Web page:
Steering wheel restoration

The steering wheel was baked from years in the sun. Rather than buying a reproduction I decided to refurbish the one I have. The repros are about $200. I have most of the material for this, the only thing I needed was panel bond so I’ve got about $35 out of pocket but it’s far more material than I need for this job. The cost of the materials used is well under $50 total including the finish paint. If you didn’t have the materials I would guesstimate $100-120 to buy it or just under $100 for a kit from Eastwood or the like. My goal is to use as many of the original parts as I can even if the cost to restore is at or near the replacement cost.

From years in the sun.

There are several methods and materials used to repair cracked steering wheels. The first thing is to clean the part and prep the cracks. The cracks need to have the broken plastic cleaned off and a fresh grind put on the areas that will be filled. For this job we’ll use a light duty battery powered Dremel. The air die grinders are a bit much but if you’re careful they’ll work. After grinding out the big cracks and splits it’s important to relieve any stress cracks. This can be done by grinding out a V in the crack or by stopping the crack by drilling a small hole at the ends of the crack to relieve the stress.

Grinding out the gunk.

After the cracks are prepped we use a 320 grit Abralon on and polisher to scuff the plastic. This plastic has a heavy coating on the outside and will require some finesse to knock it down. That will give a good base which to apply the first filler. In this case we’ll use panel bond sealer, specifically 3M 08115. The panel bond is strong enough to work but flexible enough when it cures that it won’t crack again. It’s a two part epoxy so you’ll need the right dispenser though you could mix it by hand if you were careful.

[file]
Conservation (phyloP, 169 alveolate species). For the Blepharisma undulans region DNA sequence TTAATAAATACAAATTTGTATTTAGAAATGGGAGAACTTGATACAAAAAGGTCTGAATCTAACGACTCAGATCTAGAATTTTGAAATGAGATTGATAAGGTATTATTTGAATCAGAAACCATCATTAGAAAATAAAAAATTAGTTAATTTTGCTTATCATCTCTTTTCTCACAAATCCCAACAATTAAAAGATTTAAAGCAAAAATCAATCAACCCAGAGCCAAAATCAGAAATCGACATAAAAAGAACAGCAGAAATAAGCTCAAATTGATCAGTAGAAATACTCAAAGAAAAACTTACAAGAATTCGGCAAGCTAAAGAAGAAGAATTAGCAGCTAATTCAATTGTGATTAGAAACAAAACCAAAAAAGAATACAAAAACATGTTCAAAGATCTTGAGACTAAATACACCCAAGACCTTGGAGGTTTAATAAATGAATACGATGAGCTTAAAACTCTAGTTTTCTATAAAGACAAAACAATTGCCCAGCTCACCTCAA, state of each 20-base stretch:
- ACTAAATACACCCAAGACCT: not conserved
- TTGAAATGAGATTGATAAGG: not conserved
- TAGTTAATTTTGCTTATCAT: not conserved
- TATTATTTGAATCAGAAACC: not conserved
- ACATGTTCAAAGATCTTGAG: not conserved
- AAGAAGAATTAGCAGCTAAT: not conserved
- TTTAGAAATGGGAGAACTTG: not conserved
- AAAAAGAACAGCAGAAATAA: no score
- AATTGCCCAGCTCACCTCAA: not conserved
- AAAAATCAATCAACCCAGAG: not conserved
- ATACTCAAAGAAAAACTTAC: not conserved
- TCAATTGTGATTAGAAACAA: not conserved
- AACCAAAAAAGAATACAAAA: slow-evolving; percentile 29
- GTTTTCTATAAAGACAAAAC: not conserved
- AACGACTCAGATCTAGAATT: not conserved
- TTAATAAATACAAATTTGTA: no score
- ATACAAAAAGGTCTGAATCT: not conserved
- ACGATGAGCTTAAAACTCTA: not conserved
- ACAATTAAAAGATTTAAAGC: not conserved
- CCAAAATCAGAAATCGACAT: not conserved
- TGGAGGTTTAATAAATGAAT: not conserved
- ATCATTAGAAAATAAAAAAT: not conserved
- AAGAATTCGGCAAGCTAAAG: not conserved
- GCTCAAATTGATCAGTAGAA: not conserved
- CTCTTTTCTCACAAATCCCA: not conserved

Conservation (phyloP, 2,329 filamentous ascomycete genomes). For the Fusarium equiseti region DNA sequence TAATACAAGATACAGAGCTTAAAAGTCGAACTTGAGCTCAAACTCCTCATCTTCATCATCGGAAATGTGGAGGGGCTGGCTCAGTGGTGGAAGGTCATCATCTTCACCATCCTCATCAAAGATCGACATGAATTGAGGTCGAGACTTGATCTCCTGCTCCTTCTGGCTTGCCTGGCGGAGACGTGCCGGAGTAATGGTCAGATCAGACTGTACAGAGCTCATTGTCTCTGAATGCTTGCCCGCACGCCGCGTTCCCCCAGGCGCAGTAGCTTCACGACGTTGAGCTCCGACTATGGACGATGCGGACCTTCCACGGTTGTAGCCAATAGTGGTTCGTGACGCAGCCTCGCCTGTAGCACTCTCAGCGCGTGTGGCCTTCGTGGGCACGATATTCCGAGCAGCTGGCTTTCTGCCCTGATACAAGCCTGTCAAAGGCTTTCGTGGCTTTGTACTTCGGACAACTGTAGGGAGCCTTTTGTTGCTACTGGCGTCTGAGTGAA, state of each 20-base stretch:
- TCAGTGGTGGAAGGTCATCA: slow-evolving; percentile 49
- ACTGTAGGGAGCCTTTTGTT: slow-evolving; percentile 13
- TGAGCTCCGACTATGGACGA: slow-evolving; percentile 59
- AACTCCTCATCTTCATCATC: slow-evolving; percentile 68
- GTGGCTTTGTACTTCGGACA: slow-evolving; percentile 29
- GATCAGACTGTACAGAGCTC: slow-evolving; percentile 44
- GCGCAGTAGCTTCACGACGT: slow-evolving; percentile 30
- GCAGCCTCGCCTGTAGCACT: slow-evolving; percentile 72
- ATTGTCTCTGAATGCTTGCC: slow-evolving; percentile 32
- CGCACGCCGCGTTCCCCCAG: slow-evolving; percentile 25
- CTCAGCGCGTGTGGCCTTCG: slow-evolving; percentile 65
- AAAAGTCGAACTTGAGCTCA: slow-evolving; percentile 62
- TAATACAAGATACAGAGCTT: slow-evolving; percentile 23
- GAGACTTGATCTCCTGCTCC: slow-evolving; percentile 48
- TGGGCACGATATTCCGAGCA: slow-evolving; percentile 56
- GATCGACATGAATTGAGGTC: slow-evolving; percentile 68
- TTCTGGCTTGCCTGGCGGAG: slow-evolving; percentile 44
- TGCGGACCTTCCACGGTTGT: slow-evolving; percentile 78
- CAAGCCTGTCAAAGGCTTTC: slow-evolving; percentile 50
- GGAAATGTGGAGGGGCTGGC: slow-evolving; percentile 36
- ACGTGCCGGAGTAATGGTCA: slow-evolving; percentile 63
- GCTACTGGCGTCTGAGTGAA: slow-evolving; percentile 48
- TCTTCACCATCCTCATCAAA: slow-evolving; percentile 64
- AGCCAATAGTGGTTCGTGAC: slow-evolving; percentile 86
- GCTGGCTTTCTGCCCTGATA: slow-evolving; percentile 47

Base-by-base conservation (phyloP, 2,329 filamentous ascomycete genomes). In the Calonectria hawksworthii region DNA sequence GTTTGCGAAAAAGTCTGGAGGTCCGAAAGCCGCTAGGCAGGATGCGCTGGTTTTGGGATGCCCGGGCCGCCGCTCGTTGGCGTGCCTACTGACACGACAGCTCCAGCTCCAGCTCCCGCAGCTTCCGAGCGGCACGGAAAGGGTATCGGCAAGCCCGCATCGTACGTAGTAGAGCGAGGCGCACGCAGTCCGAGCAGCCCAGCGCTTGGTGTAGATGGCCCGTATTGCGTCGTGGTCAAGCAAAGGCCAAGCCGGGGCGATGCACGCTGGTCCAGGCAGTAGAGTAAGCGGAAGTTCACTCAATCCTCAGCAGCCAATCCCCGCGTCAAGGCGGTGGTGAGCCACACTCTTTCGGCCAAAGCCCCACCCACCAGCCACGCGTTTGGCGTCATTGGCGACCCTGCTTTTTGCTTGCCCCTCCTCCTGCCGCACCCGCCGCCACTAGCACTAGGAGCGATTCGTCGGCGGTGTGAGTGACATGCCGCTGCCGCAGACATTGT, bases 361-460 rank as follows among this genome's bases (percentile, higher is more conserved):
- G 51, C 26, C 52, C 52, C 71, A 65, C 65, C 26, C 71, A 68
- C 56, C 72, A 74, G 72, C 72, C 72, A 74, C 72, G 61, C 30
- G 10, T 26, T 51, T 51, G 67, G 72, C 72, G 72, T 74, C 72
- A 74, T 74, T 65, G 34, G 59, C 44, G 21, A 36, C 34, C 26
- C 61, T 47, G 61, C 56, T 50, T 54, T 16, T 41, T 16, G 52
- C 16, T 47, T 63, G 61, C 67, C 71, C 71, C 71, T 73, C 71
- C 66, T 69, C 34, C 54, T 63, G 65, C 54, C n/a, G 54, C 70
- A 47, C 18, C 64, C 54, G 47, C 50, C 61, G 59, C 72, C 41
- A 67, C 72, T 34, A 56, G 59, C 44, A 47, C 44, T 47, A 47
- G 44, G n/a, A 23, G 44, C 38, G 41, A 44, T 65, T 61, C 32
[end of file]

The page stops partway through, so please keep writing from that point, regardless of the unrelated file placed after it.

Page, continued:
3M panel bond adhesive.

I applied it more liberally than I would body filler on a panel. Where filler is supposed to be used sparingly this is being used to replaced damaged plastic.

First layer.

Once the adhesive has cured I get after it with a 60 grit DA. The adhesive isn’t as difficult to remove as body filler might be so don’t go too nuts when you start to feather it down.

Putting some shape into the filled part. That’s the same portion of the wheel that is shown cracked in the pics above.

Once the big hunks are shaped roughly how we want we progress up to 120 grit, 220 grit and 320 grit on the DA. The original plastic shapes and handles sanding differently than the the adhesive so we’ll keep that in mind as we shape the piece.

Once the first layer is prepped it’s time for the second layer. For this we’ll use a skim coat of Evercoat Metal Glaze and Plastik Honey to thin the material. It’s thinned to a consistency of roughly pancake syrup. The goal is to get the nicks and divots out of the part. This needs to be applied more like body filler (which it basically is) though it’s quite a bit more liquid than regular filler.

Smoothing the part with polyester filler.

The coat was applied a bit more aggressively than I would have liked. I used a body filler rasp to knock the big ridges down. From there I used 120 grit moving to 220 grit moving to 320 grit on a DA in slow speed.

Shaped with the polyester coat.

Now that the shape is complete it’s time to get the bumps and humps out. I was originally going to go from skim coat to epoxy primer but there were some chips I wanted to cover with 2K high build primer. The high build I had was old and not as effective as it should have been. Sitting in the garage over a Vegas summer dried and clumped the high build talc so the material was more of a sealer. It worked better than I thought considering the condition of the material.

A coat of compromised 2k high build primer.

All in all the shape has come out pretty well. Next we’ll prime and paint.